Magazine article Management Review

Is It Risky to Give the Boss a Good Idea?

Magazine article Management Review

Is It Risky to Give the Boss a Good Idea?

Article excerpt

Is It Risky to Give The Boss a Good Idea?

Management experts emphasize the importance of asking employees for ideas. Companies advertise that they want to hear from employees and develop suggestion systems. You would think employees would feel free to volunteer ideas. Not so! Our research has shown that employees believe it is risky to give a boss a good idea. In our research, we defined an idea as something the employee thought of after working in the job for a period of time. It is not a grievance, nor is the employee asking for a raise or a promotion.

In our studies, employees identified the following risks inherent in giving the boss a good idea:

* Losing my job.

* Being labeled a troublemaker.

* Not getting credit if the idea worked.

* Co-workers not liking the idea.

* The boss feeling threatened.

* Having the idea rejected.

To further validate employee concerns, we designed a questionnaire and asked employees to rank the level of risk for the negative consequences identified for giving a boss a good idea. The scoring was:

1. No Risk

2. Some Risk

3. Moderate Risk

4. Probable Risk

5. Very Great Risk

The mean score--after administering the questionnaire to hundreds of employees--was 2.4. That is, the perceived consequence is somewhere between "some risk" (2), and "moderate risk" (3). The greatest perceived risk was having the idea rejected (3.09). Surprisingly, the next highest concern was co-workers not liking the idea (2.79). Not getting credit if the idea worked was third, followed by the boss feeling threatened, being labeled a troublemaker, and losing my job.

In a follow-up study, the questionnaire was completed at the American Management Association Conference on Human Resources Management earlier this year. Although the mean score was slightly lower at 1.9, the human resources managers themselves acknowledged having an idea rejected (2.57) and co-workers not liking the idea (2.39) to be the top risks. This correlates with prior findings and suggests that all efforts to promote employee suggestions have fallen on deaf ears.

Further discussion with employees highlighted the following conclusions:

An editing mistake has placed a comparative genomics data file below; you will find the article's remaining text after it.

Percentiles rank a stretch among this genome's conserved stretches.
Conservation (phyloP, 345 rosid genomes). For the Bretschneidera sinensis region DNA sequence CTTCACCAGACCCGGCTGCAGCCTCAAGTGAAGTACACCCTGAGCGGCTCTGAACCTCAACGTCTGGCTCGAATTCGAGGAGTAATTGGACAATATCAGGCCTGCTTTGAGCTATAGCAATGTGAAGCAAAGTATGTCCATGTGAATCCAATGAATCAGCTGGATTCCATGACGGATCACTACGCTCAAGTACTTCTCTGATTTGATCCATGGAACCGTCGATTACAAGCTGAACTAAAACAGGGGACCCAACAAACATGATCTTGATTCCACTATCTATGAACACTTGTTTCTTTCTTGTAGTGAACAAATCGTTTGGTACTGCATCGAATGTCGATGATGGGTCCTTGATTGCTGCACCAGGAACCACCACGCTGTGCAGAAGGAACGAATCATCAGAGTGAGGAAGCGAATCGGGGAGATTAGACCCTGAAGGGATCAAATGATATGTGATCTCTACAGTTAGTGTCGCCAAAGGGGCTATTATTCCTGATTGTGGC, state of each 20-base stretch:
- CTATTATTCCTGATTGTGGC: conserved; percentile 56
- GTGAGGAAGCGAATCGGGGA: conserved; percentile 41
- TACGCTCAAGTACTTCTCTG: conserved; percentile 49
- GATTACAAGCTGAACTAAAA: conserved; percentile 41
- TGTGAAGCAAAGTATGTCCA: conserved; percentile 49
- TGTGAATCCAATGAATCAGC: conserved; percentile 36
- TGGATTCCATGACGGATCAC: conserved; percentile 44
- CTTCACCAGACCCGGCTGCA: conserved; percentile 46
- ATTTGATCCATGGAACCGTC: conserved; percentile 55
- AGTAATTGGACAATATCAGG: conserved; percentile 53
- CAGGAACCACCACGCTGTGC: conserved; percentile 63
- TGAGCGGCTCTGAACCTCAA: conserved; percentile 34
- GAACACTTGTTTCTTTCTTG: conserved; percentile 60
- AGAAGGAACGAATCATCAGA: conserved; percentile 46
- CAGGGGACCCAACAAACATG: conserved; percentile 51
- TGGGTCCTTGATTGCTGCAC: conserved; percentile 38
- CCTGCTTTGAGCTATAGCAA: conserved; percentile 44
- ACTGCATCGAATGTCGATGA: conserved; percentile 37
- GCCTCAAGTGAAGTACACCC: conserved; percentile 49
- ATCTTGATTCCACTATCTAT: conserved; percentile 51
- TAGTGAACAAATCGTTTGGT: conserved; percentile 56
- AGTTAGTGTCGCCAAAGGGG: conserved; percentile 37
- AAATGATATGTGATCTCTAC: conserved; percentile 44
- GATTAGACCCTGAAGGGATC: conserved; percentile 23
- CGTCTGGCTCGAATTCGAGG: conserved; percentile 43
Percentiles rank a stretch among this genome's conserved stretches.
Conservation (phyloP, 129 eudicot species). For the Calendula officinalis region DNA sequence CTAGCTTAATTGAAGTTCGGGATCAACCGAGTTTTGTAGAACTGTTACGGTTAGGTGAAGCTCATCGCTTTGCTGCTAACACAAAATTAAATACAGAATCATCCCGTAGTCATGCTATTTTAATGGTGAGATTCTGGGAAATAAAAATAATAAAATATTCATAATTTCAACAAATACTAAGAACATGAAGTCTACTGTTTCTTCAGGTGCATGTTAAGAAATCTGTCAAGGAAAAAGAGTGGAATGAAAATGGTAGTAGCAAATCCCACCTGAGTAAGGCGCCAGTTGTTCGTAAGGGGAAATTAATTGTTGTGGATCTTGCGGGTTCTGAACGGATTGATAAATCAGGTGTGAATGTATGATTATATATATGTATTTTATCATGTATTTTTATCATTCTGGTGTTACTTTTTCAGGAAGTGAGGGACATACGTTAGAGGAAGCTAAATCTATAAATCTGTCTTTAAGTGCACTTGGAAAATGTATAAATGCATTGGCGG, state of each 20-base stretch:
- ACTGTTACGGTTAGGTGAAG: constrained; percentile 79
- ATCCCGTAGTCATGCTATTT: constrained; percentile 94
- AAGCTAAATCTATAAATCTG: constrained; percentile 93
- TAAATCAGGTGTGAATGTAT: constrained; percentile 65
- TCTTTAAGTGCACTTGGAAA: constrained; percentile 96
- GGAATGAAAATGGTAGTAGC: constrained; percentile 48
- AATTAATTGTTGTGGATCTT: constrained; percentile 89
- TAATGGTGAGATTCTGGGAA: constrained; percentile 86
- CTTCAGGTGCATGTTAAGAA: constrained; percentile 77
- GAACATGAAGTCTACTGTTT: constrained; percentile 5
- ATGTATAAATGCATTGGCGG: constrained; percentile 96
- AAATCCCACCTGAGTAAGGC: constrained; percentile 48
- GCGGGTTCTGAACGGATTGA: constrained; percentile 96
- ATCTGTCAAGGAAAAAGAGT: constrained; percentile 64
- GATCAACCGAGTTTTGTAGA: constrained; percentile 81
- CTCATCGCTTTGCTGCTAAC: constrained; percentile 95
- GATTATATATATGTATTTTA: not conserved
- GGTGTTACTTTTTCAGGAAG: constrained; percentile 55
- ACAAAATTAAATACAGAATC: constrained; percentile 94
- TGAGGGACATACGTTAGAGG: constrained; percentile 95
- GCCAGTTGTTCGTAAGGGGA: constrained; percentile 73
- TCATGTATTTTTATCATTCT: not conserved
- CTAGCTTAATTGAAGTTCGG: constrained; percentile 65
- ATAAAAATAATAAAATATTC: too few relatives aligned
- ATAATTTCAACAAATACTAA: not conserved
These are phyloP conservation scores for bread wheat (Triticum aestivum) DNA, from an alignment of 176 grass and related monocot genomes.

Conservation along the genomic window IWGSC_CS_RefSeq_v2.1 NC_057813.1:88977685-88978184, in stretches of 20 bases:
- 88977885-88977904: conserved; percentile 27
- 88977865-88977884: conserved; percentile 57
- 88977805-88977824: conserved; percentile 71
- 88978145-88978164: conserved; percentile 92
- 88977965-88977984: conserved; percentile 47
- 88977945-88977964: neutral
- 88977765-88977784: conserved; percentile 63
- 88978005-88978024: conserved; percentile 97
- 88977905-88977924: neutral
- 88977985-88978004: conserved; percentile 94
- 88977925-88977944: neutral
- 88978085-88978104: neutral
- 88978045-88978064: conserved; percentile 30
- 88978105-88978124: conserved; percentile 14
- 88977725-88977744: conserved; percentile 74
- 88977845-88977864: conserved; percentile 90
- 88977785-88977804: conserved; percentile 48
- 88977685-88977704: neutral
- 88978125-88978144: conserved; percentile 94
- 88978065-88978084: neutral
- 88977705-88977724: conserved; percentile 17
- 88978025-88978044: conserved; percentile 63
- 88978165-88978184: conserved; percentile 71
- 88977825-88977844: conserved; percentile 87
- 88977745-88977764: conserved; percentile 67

* Do not expect employees to volunteer ideas just because management announces an "open door" policy or "we want to hear you" campaign. Employees may be hesitant to speak up because of unsatisfactory experiences with previous employers. Values and beliefs take time to change, especially if the employee had unpleasant experiences from previously offered ideas.

* New ideas may be threatening to co-workers and even the boss. Co-workers may feel the employee is trying to "show them up." Others may become jealous and retaliate by not supporting the suggestion.

* The boss may resent a "Know-It-All," especially if the boss believes managers should come up with solutions or that upper management may look unfavorably if workers offer solutions instead of the manager. Research shows that middle managers often feel threatened with employee involvement programs and other forms of participatory management.

In "What Leaders Really Do," (Harvard Business Review, May-June 1990) John Kotter explained why companies have difficulty adjusting to changes in the environment. He claims that people have learned from experience that even if they correctly recognize external changes and then initiate appropriate actions, they are vulnerable to a higher authority who may not like what they have done. Examples of reprimands include: That's against policy, We can't afford it, Shut up, and Do as you are told. …

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